I’m still undecided as to who will go on to win the Ashes. An away tour for the Ashes against a fantastic, balanced and experienced English side is always going to be among cricket’s greatest tests.
However, I’m willing to be optimistic, fly in the face of articles written before mine and look for reasons why Australia, the clear outsiders, can win back the precious little urn.
The batting isn’t as bad as some may think. We’ve been exposed to collapses at times, but as long as a couple of guys manage to dig in and get big runs, as we did against the Proteas, we’ll be able to match the output of the English top-order.
Michael Clarke has carried us before and he can do it again. Who is to say that Clarke won’t have another huge series? And if he does, look out England. He’s easily the best number five in the world and has led Australia with great distinction thus far in his captaincy tenure.
Phillip Hughes is carrying a lot of confidence and is a proven run-scorer. If Hughes can continue his recent form for Australia, England will look very silly. They consider him an easy wicket and might get a serious shock when balls they’re used to seeing fly to second slip, start dissecting gully and point as they fly to the boundary.
Hughes also played most of the county championship last season, where he experienced a great deal of success and gained an inside running on conditions.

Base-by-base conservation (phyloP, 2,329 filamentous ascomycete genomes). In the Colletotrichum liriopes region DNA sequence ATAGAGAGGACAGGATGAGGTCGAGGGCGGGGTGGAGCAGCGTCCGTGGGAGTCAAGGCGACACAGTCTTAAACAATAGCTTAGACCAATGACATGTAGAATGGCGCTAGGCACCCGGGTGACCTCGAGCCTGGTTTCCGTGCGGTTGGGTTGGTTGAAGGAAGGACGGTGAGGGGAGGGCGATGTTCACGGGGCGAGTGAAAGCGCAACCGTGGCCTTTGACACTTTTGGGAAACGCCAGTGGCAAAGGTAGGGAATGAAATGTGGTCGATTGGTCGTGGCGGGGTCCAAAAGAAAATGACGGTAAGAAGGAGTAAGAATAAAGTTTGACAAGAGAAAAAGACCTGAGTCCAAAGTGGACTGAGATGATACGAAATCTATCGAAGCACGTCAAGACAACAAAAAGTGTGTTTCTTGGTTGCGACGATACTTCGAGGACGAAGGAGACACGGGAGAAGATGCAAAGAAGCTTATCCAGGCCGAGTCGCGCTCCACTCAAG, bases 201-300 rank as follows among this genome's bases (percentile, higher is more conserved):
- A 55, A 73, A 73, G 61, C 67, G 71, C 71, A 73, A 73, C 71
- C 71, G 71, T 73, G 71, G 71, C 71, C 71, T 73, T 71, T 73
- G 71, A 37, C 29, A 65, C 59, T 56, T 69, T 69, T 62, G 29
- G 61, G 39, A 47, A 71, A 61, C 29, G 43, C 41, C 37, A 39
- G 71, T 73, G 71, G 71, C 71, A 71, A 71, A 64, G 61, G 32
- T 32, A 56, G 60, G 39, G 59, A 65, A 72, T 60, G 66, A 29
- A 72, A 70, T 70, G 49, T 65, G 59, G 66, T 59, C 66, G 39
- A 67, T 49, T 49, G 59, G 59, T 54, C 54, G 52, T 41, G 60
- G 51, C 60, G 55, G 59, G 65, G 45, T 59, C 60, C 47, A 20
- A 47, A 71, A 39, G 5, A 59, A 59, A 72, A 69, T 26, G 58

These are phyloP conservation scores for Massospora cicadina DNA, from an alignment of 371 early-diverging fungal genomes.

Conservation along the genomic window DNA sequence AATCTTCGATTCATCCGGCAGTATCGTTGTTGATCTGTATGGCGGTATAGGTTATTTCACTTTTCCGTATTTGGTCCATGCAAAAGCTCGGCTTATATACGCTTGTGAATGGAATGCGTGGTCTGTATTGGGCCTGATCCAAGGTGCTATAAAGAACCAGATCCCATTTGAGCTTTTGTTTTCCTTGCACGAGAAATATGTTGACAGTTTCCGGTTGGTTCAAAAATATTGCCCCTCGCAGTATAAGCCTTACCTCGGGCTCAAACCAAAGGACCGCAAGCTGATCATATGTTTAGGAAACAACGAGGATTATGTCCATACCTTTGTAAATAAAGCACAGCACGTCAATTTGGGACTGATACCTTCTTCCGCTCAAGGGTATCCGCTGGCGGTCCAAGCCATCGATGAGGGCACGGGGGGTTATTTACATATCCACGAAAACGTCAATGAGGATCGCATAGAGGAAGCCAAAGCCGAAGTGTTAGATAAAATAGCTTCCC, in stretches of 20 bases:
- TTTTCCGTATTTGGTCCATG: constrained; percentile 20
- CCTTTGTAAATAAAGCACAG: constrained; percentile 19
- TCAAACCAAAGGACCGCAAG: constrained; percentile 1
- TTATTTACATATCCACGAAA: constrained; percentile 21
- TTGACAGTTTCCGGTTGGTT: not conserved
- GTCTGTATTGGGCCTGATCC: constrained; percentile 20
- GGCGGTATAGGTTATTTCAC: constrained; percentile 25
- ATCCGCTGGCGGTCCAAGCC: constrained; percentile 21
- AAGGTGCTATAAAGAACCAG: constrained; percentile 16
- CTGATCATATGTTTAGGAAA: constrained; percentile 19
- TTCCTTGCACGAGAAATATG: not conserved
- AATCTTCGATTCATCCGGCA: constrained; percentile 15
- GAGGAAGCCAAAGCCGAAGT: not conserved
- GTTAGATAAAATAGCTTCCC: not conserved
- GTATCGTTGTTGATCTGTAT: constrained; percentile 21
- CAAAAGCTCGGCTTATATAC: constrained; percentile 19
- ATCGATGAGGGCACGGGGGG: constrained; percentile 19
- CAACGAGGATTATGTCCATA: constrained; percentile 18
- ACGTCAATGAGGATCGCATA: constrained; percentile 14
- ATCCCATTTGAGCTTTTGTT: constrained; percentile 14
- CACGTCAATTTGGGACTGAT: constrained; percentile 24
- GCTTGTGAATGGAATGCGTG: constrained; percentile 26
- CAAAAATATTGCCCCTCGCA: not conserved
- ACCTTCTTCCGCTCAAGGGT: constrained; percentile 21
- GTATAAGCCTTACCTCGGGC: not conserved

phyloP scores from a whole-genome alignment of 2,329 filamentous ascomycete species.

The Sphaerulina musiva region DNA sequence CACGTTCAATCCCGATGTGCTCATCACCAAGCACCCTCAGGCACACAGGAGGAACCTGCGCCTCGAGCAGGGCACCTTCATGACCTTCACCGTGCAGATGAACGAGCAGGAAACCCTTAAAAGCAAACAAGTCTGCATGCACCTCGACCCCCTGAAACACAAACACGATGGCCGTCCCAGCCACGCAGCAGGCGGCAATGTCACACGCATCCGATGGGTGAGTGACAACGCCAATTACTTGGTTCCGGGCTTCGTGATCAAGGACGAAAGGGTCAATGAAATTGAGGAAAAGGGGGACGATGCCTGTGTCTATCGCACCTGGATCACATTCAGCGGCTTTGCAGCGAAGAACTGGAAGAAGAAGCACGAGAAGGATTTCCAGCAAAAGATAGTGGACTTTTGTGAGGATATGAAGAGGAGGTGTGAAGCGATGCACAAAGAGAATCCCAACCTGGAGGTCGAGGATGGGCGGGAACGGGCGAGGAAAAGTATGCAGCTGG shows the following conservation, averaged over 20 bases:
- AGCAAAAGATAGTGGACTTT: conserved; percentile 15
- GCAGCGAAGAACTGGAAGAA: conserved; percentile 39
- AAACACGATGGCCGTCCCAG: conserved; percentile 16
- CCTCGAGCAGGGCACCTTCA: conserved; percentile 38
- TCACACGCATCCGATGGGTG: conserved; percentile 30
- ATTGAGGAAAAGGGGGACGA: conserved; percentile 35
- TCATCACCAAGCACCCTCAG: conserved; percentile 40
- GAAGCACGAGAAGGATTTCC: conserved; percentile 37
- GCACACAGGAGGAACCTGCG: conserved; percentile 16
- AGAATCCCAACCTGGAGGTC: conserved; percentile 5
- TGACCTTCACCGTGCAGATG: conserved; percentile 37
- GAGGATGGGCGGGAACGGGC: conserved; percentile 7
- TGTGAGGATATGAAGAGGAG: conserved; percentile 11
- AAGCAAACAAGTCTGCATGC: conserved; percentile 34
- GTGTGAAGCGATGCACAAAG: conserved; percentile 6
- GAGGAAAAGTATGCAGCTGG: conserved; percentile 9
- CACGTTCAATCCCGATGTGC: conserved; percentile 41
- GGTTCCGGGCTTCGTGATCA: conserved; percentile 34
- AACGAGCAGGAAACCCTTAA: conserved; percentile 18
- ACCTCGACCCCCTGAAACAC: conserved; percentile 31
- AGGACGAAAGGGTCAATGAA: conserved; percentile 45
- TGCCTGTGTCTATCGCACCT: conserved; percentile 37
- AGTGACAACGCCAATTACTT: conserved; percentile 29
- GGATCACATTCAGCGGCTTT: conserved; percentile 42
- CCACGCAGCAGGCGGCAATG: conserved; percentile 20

David Warner has been cited as a wicket waiting to happen when the masters of swing in the English pace attack bowl to him. I would argue quite the opposite.
Warner has played two Tests at Australia’s greenest, and most testing venue for batsman, Bellerive Oval. In those two Tests he scored a hundred and two 50s. On all of those occasions he has tempered his attacking game in an effective effort to dig in, survive the tough spells and grind out runs.
If Australia faces tricky conditions in England, expect Warner to adapt, work hard and find a way to score runs that may be a step away from his natural game.
Shane Watson may find himself back at the top of the Australian order. Watson has experienced a great deal of success opening the batting and has done so in England before.
Watson at the top of the order looks far better to me than Ed Cowan and may be just the right move to balance the team and add solidarity at the top of the order.
Usman Khawaja is a man in waiting. He has been biding his time and has demonstrated good form in both the Sheffield Shield and Big Bash League. He’s the next man in line and deserves his place now. Four Tests in India may be an excellent way for Khawaja to slot into the side.
If Khawaja gets the chance, his technique and knack for scoring in testing conditions will place him in fantastic stead to succeed.
Our bowling can be world-class. If the selectors get it right, we can easily assemble a bowling attack among the best in the world. Australia finds itself in the fortunate position where we have depth in quality fast-bowlers. There’s no reason we cannot out bowl the English.